by Monique Betty, MBA, PCC
Managers are often the unsung heroes within organizations. They serve as the essential bridge between an organization’s stated goals and the actual performance results. When the bridge is strong and healthy it is prepared to withstand the volatility of conditions that are thrust it’s way. On the other hand, when the bridge is brittle and unhealthy, then the likelihood of lost resources and compromise to performance and results is high.
It is for this reason that when coaching individuals who are responsible for managing others, I believe it is important to understand how to coach them with a strengths-based approach. My premise is that coaching managers with a strength-based approach results in increased engagement and job performance for the individual, their team, and the organization.
In my chapter Coaching Managers with A Strengths-Based Approach within Coaching Perspectives IX, I expand on this premise and describe in detail the three pillars in support of this approach.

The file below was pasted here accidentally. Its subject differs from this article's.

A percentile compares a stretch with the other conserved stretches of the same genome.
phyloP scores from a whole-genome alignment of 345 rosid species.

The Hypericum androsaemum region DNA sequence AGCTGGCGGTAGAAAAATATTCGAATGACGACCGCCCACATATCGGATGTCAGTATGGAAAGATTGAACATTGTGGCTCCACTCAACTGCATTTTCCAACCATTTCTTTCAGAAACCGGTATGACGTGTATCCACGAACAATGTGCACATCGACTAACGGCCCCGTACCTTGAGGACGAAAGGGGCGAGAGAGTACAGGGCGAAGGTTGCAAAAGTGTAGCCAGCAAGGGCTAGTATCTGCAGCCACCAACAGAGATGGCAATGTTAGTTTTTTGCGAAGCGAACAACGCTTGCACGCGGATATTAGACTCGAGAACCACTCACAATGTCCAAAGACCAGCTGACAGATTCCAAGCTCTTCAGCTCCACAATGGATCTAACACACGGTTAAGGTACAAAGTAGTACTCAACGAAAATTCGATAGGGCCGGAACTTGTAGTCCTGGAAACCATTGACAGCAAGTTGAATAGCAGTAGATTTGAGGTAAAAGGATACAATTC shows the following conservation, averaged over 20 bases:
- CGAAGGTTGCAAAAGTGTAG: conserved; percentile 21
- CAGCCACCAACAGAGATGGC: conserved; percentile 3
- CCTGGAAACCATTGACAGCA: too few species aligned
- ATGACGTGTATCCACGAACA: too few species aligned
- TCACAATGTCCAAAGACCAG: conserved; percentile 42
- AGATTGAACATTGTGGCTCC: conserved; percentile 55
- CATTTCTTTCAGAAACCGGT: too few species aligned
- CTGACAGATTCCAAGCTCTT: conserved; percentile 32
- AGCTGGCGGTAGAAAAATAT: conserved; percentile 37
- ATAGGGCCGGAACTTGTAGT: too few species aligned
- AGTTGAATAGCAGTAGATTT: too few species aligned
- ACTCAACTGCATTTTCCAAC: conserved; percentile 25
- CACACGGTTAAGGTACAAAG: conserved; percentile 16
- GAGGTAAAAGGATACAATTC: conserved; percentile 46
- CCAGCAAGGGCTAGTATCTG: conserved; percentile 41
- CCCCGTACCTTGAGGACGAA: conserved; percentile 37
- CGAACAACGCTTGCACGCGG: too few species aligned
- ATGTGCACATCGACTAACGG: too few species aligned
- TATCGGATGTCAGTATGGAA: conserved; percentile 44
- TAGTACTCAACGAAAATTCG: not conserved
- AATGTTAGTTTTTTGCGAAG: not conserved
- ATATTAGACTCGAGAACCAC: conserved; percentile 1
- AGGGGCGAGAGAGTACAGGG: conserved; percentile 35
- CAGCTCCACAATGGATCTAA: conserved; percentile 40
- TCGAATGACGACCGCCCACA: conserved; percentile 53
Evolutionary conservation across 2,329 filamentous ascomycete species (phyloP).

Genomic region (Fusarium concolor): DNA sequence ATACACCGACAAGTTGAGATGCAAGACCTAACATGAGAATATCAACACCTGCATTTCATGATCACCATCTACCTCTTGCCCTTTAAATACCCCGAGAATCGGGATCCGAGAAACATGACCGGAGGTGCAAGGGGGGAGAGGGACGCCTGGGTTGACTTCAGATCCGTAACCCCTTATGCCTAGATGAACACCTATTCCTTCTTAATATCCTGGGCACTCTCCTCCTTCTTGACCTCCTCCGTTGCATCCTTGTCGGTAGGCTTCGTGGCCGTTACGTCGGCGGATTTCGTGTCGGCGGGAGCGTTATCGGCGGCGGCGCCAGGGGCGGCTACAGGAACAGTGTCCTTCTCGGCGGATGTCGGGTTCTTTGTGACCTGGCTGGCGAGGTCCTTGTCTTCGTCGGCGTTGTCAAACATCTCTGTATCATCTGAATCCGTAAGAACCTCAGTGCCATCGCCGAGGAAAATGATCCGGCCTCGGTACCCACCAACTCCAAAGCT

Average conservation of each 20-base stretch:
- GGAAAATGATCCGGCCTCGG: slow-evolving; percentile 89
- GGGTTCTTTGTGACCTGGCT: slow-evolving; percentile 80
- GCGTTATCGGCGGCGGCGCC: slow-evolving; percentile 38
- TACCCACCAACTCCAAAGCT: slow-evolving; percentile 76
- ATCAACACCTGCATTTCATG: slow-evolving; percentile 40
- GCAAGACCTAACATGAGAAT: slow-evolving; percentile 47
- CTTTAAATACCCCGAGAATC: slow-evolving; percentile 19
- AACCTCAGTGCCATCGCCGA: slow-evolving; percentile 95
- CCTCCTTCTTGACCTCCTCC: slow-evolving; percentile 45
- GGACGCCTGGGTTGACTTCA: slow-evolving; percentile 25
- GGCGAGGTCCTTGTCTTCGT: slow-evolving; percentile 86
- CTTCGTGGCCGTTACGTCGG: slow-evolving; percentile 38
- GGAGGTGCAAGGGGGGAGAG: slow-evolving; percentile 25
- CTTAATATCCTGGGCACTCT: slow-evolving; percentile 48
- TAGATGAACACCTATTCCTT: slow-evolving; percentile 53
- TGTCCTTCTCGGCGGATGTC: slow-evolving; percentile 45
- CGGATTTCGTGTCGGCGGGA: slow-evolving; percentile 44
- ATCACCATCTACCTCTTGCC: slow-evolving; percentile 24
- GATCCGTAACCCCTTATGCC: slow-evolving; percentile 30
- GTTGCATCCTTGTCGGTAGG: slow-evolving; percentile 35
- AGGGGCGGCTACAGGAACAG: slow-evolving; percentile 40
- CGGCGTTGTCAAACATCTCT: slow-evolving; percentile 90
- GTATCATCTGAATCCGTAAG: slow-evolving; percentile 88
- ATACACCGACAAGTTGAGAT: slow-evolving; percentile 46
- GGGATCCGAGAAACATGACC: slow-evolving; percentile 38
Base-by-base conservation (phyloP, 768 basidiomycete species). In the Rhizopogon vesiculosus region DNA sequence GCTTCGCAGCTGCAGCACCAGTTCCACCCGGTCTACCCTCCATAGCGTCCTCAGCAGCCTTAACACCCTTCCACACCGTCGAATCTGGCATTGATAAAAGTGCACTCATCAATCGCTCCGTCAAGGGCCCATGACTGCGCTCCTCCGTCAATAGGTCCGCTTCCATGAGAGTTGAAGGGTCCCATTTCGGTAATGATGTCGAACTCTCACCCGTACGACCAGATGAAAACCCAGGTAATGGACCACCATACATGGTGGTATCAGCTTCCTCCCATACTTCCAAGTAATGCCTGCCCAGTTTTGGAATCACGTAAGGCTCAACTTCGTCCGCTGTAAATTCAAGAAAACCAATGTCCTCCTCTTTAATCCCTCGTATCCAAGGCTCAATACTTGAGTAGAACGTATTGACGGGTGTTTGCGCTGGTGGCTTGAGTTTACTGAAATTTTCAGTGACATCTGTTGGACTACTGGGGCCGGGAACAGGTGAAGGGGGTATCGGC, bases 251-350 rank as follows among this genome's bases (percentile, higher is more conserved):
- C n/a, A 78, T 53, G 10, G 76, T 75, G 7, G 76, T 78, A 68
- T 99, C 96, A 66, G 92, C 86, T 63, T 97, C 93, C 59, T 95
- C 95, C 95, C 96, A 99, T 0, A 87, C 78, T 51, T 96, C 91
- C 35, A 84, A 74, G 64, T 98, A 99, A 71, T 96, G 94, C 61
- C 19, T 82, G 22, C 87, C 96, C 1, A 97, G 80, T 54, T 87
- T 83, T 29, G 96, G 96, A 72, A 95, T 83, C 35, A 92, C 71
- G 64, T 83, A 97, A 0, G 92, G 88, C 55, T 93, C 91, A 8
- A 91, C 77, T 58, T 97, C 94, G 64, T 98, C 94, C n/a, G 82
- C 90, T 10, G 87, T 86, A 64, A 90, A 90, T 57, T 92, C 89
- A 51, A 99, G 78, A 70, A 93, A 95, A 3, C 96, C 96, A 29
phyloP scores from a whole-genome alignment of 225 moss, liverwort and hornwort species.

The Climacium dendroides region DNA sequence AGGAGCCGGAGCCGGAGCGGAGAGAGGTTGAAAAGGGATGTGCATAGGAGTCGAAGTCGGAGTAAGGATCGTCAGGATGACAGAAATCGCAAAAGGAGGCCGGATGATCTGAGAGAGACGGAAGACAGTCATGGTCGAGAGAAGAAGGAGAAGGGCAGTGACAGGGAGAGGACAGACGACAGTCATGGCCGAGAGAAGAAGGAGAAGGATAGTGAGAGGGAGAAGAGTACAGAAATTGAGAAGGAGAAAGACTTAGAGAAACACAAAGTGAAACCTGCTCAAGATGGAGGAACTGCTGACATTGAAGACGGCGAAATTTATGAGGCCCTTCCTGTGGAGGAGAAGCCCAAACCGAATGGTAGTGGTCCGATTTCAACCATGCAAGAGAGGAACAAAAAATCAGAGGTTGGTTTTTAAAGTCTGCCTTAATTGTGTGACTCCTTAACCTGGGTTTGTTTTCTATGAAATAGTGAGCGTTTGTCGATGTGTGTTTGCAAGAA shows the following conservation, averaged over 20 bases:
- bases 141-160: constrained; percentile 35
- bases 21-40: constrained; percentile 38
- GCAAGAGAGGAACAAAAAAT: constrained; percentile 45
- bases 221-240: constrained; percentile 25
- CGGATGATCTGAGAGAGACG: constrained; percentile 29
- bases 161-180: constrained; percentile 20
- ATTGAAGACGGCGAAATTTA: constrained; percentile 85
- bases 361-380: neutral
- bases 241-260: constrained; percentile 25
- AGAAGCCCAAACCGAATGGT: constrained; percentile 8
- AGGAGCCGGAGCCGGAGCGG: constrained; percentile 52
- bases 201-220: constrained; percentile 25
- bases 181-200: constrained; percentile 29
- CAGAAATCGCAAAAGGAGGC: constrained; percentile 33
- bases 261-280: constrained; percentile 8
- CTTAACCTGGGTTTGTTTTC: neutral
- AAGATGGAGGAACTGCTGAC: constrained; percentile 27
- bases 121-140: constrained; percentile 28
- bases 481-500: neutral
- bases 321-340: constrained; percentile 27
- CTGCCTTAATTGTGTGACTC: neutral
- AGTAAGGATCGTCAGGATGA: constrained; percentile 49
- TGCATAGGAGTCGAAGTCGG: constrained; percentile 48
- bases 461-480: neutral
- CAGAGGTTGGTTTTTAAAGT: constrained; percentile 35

- Pillar 1: Self-awareness
- Pillar 2: Know and Understand the Talents of Each Team Member
- Pillar 3: Successful Management of the Team’s Collective Talents.
What I find interesting is the method by which many professionals land in the role of manager. Oftentimes, because of their standout performance as an independent contributor or their tenure with an organization, a person is awarded a promotion to the role that has the responsibility for managing others. Less common is it that someone is fully trained, developed, and in turn, deemed ready to move into a manager role.
However they arrived in the role of manager, I have discovered they achieve positive results in the shortest amount of time while using a strengths-based approach. When using one of the many available assessments, my clients are often surprised by the accurate portrayal of their natural talents in the personalized report. With a thorough review and understanding of their insights and what is most meaningful in their current managerial role, clients are equipped for charting a course of action to level up their leadership skills in a way that supports their increased job performance.
In turn, the managers invite their direct reports to complete an assessment and the new awareness gained of the talents held by team members contribute to a manager’s effort to support the professional development of each individual and the team.
Learn more with the full chapter in Coaching Perspectives IX.